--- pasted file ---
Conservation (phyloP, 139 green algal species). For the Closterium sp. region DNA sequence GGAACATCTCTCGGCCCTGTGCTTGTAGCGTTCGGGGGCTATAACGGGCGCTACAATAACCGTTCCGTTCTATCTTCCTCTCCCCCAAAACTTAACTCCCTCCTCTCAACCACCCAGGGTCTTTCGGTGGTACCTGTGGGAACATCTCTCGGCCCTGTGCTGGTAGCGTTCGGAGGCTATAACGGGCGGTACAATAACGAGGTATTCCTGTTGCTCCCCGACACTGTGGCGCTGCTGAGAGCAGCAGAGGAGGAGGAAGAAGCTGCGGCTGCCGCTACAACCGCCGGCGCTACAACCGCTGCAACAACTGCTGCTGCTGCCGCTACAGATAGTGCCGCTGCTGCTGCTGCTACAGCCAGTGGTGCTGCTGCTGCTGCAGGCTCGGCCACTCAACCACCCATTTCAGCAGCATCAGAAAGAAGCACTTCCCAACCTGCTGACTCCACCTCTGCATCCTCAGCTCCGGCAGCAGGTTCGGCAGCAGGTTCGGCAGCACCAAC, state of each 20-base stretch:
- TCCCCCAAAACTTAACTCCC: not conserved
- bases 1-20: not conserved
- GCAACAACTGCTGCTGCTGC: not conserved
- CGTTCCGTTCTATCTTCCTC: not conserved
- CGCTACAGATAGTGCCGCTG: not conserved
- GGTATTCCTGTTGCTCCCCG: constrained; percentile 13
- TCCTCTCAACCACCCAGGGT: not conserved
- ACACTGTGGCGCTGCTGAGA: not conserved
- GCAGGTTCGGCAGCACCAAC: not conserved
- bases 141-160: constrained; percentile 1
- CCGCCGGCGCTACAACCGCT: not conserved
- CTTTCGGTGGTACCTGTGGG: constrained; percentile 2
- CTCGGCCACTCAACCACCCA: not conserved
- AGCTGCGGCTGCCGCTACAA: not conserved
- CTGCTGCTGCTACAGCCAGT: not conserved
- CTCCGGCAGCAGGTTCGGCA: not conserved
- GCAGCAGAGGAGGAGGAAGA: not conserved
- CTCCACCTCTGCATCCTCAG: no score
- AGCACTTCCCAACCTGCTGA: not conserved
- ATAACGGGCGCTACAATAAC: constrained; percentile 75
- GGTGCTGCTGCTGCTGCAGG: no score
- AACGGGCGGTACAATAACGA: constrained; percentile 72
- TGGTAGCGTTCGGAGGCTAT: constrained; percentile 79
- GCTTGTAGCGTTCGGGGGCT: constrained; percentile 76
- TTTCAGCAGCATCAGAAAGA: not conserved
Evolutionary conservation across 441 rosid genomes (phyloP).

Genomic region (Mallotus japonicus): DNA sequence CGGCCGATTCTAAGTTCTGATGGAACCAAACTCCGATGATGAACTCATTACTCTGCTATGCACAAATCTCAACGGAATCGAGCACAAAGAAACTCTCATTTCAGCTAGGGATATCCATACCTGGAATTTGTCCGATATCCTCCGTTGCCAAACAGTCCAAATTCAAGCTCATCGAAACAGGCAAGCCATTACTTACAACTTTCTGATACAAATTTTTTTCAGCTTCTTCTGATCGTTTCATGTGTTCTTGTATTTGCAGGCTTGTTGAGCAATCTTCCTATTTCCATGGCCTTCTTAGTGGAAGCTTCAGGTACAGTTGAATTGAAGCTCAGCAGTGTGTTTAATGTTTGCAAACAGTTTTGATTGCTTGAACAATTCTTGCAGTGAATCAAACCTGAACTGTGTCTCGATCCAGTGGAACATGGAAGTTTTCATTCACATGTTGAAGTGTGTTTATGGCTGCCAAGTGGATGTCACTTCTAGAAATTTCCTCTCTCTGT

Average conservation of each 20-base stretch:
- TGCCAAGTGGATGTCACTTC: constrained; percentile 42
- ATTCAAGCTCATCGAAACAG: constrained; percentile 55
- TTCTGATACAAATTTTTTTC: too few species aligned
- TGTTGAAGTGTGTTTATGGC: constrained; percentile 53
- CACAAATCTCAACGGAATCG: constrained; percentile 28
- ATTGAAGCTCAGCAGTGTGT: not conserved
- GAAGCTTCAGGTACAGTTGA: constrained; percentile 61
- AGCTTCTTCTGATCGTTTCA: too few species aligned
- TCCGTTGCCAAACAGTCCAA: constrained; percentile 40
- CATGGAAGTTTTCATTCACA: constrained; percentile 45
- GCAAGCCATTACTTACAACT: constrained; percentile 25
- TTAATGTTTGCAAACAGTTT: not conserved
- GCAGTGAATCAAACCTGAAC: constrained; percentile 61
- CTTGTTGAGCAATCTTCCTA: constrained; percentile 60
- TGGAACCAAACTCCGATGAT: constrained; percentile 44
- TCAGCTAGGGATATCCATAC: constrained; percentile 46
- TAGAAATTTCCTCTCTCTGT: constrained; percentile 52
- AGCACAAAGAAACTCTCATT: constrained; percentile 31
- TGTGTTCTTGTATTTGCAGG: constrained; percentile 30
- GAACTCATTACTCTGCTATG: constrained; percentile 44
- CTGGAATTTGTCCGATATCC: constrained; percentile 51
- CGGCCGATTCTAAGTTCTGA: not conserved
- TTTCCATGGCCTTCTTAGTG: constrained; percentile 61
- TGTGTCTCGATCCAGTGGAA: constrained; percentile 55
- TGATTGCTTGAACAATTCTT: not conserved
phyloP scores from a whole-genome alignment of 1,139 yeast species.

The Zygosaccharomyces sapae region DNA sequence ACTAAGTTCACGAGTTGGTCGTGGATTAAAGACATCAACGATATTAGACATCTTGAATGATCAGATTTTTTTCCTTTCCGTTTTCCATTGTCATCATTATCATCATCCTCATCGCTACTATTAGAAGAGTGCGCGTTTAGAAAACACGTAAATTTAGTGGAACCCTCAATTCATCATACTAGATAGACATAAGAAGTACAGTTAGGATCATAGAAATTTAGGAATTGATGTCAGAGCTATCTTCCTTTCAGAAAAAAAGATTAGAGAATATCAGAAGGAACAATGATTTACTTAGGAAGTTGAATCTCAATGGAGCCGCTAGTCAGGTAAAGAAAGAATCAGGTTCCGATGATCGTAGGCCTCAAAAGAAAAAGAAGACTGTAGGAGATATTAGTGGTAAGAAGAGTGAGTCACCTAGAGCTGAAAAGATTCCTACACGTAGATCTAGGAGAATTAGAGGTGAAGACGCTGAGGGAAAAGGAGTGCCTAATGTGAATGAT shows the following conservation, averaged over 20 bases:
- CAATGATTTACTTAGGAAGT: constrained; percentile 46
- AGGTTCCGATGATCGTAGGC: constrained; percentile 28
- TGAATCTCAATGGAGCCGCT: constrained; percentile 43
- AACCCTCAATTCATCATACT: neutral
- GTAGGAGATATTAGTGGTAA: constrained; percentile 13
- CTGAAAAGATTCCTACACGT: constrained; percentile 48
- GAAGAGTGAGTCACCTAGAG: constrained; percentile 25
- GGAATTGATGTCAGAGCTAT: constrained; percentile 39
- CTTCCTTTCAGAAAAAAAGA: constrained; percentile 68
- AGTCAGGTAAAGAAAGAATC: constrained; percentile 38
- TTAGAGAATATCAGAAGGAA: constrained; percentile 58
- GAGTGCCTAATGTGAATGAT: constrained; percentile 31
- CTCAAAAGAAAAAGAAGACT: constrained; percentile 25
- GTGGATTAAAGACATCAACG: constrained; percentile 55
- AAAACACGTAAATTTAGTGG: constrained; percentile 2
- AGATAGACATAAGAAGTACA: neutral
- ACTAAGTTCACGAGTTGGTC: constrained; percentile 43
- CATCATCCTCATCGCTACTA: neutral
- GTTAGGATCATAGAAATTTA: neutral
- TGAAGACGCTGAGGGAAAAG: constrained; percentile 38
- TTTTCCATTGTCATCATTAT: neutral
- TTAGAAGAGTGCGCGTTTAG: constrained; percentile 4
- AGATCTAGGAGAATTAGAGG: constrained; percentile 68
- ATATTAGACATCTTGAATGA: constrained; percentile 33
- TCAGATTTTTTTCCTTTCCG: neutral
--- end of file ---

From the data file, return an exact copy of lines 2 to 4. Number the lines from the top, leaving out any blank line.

- TCCCCCAAAACTTAACTCCC: not conserved
- bases 1-20: not conserved
- GCAACAACTGCTGCTGCTGC: not conserved